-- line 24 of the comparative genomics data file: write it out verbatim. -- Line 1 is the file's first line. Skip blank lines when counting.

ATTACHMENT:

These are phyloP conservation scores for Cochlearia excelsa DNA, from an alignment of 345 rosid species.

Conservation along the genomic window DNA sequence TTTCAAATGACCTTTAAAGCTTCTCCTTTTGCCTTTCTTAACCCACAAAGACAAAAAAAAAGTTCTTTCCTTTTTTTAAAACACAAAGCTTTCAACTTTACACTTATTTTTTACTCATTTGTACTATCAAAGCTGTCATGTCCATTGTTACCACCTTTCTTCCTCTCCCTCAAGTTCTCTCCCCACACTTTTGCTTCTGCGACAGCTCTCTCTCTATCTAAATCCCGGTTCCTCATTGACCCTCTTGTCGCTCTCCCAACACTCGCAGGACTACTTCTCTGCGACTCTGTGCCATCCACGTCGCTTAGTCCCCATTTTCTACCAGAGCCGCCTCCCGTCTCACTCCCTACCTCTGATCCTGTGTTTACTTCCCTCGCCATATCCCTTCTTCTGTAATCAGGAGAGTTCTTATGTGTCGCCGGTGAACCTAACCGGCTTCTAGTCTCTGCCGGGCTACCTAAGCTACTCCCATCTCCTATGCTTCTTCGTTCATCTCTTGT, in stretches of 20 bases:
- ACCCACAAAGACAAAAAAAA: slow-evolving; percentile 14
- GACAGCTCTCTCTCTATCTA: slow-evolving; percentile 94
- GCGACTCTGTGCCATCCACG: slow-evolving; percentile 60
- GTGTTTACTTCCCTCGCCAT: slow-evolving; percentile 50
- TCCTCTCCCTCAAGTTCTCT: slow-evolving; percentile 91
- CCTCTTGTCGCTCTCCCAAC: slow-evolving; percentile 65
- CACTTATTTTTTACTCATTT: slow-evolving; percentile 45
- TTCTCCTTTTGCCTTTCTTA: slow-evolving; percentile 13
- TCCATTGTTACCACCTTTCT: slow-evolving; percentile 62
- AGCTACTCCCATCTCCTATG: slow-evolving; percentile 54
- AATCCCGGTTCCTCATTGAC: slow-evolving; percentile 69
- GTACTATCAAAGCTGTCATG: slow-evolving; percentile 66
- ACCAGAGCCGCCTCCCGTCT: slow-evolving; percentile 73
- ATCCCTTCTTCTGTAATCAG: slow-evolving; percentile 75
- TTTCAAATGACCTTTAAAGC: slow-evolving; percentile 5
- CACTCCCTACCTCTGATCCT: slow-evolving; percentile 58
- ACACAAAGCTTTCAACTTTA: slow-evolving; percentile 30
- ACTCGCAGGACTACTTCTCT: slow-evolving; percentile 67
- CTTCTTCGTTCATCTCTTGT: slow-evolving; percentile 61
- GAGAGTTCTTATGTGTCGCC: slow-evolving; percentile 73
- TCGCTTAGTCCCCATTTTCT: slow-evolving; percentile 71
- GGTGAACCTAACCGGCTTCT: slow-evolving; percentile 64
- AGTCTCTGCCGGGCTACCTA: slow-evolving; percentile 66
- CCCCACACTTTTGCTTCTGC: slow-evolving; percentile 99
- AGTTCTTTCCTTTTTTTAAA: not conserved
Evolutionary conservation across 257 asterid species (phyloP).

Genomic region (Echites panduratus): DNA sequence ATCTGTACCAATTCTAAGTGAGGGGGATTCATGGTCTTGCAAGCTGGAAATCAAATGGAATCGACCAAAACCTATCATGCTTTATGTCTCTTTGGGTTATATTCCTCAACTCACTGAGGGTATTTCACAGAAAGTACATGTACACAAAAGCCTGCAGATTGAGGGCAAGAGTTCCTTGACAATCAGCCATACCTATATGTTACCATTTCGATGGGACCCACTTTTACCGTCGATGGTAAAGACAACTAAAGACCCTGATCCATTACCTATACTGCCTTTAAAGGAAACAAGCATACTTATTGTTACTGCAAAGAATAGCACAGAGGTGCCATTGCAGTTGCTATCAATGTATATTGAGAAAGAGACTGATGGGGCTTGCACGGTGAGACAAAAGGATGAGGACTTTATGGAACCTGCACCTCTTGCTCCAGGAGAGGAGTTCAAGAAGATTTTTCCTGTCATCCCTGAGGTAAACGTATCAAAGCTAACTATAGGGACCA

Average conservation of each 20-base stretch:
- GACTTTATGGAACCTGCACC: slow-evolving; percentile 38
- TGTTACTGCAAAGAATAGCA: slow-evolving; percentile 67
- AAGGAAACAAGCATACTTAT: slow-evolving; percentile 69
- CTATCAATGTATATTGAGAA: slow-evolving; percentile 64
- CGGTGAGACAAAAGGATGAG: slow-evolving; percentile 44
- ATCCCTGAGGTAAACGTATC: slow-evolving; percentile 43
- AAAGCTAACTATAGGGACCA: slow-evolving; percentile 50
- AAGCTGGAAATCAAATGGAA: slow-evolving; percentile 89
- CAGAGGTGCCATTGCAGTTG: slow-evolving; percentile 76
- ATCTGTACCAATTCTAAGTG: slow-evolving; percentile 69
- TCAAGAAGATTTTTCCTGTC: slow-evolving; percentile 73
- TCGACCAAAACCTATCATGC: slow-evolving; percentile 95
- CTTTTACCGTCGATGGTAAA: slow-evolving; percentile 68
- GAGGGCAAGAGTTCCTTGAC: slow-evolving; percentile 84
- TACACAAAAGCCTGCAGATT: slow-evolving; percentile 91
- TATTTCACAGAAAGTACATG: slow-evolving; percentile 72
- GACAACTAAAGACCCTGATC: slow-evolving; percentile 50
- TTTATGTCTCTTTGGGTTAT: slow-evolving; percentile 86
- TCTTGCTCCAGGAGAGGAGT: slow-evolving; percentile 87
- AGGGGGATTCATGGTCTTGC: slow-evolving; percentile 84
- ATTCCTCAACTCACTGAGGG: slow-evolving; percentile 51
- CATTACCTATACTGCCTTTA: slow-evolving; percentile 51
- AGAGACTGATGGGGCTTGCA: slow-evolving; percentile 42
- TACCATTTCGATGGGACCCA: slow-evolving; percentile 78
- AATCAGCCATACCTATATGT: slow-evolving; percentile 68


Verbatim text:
- GGTGAACCTAACCGGCTTCT: slow-evolving; percentile 64